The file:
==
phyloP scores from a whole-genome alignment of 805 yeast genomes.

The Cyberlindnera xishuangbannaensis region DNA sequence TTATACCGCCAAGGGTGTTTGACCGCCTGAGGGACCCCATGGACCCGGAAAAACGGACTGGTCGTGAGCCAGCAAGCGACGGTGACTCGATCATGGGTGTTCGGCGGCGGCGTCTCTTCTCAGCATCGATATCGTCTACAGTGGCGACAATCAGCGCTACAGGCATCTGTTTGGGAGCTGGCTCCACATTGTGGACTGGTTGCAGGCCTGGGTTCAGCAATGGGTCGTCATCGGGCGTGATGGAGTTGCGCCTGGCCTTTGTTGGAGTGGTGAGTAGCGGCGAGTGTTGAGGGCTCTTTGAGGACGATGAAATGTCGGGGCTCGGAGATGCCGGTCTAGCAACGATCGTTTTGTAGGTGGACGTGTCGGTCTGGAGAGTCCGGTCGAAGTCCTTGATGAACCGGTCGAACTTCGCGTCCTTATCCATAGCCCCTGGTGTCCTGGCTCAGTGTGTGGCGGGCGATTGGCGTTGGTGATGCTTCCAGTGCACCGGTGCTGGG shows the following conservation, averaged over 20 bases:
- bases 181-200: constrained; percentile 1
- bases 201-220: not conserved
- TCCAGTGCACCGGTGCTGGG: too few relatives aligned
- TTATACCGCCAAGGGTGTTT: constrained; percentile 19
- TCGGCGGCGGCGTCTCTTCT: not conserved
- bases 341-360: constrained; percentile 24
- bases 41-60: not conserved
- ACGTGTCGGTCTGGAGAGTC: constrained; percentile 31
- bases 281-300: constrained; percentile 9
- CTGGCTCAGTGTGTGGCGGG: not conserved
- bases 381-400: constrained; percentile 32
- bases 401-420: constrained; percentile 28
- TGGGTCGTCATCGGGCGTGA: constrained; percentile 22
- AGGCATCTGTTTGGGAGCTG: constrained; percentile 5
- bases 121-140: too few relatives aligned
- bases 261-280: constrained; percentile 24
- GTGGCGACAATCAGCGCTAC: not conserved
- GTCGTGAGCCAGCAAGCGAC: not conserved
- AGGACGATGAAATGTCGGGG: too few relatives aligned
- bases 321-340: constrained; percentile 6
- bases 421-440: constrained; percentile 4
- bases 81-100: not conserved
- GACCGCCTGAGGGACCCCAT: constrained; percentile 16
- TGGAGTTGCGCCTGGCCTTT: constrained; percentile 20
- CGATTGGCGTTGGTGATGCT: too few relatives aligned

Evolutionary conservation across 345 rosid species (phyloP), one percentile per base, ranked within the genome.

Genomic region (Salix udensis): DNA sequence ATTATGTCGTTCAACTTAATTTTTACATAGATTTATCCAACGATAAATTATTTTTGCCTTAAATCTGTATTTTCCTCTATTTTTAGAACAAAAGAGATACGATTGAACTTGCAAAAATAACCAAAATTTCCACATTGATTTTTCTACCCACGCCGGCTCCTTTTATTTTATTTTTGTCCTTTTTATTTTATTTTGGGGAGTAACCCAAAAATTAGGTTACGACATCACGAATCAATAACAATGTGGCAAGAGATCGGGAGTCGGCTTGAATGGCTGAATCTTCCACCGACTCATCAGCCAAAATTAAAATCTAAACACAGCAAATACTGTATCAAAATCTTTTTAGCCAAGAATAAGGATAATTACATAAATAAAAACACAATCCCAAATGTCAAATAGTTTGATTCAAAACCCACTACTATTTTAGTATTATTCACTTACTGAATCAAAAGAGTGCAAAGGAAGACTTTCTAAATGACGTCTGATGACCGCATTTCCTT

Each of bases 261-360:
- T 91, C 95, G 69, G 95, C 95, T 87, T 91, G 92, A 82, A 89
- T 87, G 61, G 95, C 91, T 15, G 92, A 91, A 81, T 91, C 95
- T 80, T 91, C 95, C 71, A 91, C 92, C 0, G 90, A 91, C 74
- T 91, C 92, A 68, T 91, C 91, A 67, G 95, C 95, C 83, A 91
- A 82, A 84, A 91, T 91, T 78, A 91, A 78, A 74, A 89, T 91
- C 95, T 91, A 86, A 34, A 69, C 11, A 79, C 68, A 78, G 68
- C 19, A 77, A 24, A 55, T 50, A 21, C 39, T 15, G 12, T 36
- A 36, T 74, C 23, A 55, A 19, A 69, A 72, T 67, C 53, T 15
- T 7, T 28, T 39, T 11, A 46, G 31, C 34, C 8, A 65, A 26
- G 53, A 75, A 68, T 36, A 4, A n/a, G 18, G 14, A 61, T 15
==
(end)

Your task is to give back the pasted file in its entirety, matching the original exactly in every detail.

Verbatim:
phyloP scores from a whole-genome alignment of 805 yeast genomes.

The Cyberlindnera xishuangbannaensis region DNA sequence TTATACCGCCAAGGGTGTTTGACCGCCTGAGGGACCCCATGGACCCGGAAAAACGGACTGGTCGTGAGCCAGCAAGCGACGGTGACTCGATCATGGGTGTTCGGCGGCGGCGTCTCTTCTCAGCATCGATATCGTCTACAGTGGCGACAATCAGCGCTACAGGCATCTGTTTGGGAGCTGGCTCCACATTGTGGACTGGTTGCAGGCCTGGGTTCAGCAATGGGTCGTCATCGGGCGTGATGGAGTTGCGCCTGGCCTTTGTTGGAGTGGTGAGTAGCGGCGAGTGTTGAGGGCTCTTTGAGGACGATGAAATGTCGGGGCTCGGAGATGCCGGTCTAGCAACGATCGTTTTGTAGGTGGACGTGTCGGTCTGGAGAGTCCGGTCGAAGTCCTTGATGAACCGGTCGAACTTCGCGTCCTTATCCATAGCCCCTGGTGTCCTGGCTCAGTGTGTGGCGGGCGATTGGCGTTGGTGATGCTTCCAGTGCACCGGTGCTGGG shows the following conservation, averaged over 20 bases:
- bases 181-200: constrained; percentile 1
- bases 201-220: not conserved
- TCCAGTGCACCGGTGCTGGG: too few relatives aligned
- TTATACCGCCAAGGGTGTTT: constrained; percentile 19
- TCGGCGGCGGCGTCTCTTCT: not conserved
- bases 341-360: constrained; percentile 24
- bases 41-60: not conserved
- ACGTGTCGGTCTGGAGAGTC: constrained; percentile 31
- bases 281-300: constrained; percentile 9
- CTGGCTCAGTGTGTGGCGGG: not conserved
- bases 381-400: constrained; percentile 32
- bases 401-420: constrained; percentile 28
- TGGGTCGTCATCGGGCGTGA: constrained; percentile 22
- AGGCATCTGTTTGGGAGCTG: constrained; percentile 5
- bases 121-140: too few relatives aligned
- bases 261-280: constrained; percentile 24
- GTGGCGACAATCAGCGCTAC: not conserved
- GTCGTGAGCCAGCAAGCGAC: not conserved
- AGGACGATGAAATGTCGGGG: too few relatives aligned
- bases 321-340: constrained; percentile 6
- bases 421-440: constrained; percentile 4
- bases 81-100: not conserved
- GACCGCCTGAGGGACCCCAT: constrained; percentile 16
- TGGAGTTGCGCCTGGCCTTT: constrained; percentile 20
- CGATTGGCGTTGGTGATGCT: too few relatives aligned

Evolutionary conservation across 345 rosid species (phyloP), one percentile per base, ranked within the genome.

Genomic region (Salix udensis): DNA sequence ATTATGTCGTTCAACTTAATTTTTACATAGATTTATCCAACGATAAATTATTTTTGCCTTAAATCTGTATTTTCCTCTATTTTTAGAACAAAAGAGATACGATTGAACTTGCAAAAATAACCAAAATTTCCACATTGATTTTTCTACCCACGCCGGCTCCTTTTATTTTATTTTTGTCCTTTTTATTTTATTTTGGGGAGTAACCCAAAAATTAGGTTACGACATCACGAATCAATAACAATGTGGCAAGAGATCGGGAGTCGGCTTGAATGGCTGAATCTTCCACCGACTCATCAGCCAAAATTAAAATCTAAACACAGCAAATACTGTATCAAAATCTTTTTAGCCAAGAATAAGGATAATTACATAAATAAAAACACAATCCCAAATGTCAAATAGTTTGATTCAAAACCCACTACTATTTTAGTATTATTCACTTACTGAATCAAAAGAGTGCAAAGGAAGACTTTCTAAATGACGTCTGATGACCGCATTTCCTT

Each of bases 261-360:
- T 91, C 95, G 69, G 95, C 95, T 87, T 91, G 92, A 82, A 89
- T 87, G 61, G 95, C 91, T 15, G 92, A 91, A 81, T 91, C 95
- T 80, T 91, C 95, C 71, A 91, C 92, C 0, G 90, A 91, C 74
- T 91, C 92, A 68, T 91, C 91, A 67, G 95, C 95, C 83, A 91
- A 82, A 84, A 91, T 91, T 78, A 91, A 78, A 74, A 89, T 91
- C 95, T 91, A 86, A 34, A 69, C 11, A 79, C 68, A 78, G 68
- C 19, A 77, A 24, A 55, T 50, A 21, C 39, T 15, G 12, T 36
- A 36, T 74, C 23, A 55, A 19, A 69, A 72, T 67, C 53, T 15
- T 7, T 28, T 39, T 11, A 46, G 31, C 34, C 8, A 65, A 26
- G 53, A 75, A 68, T 36, A 4, A n/a, G 18, G 14, A 61, T 15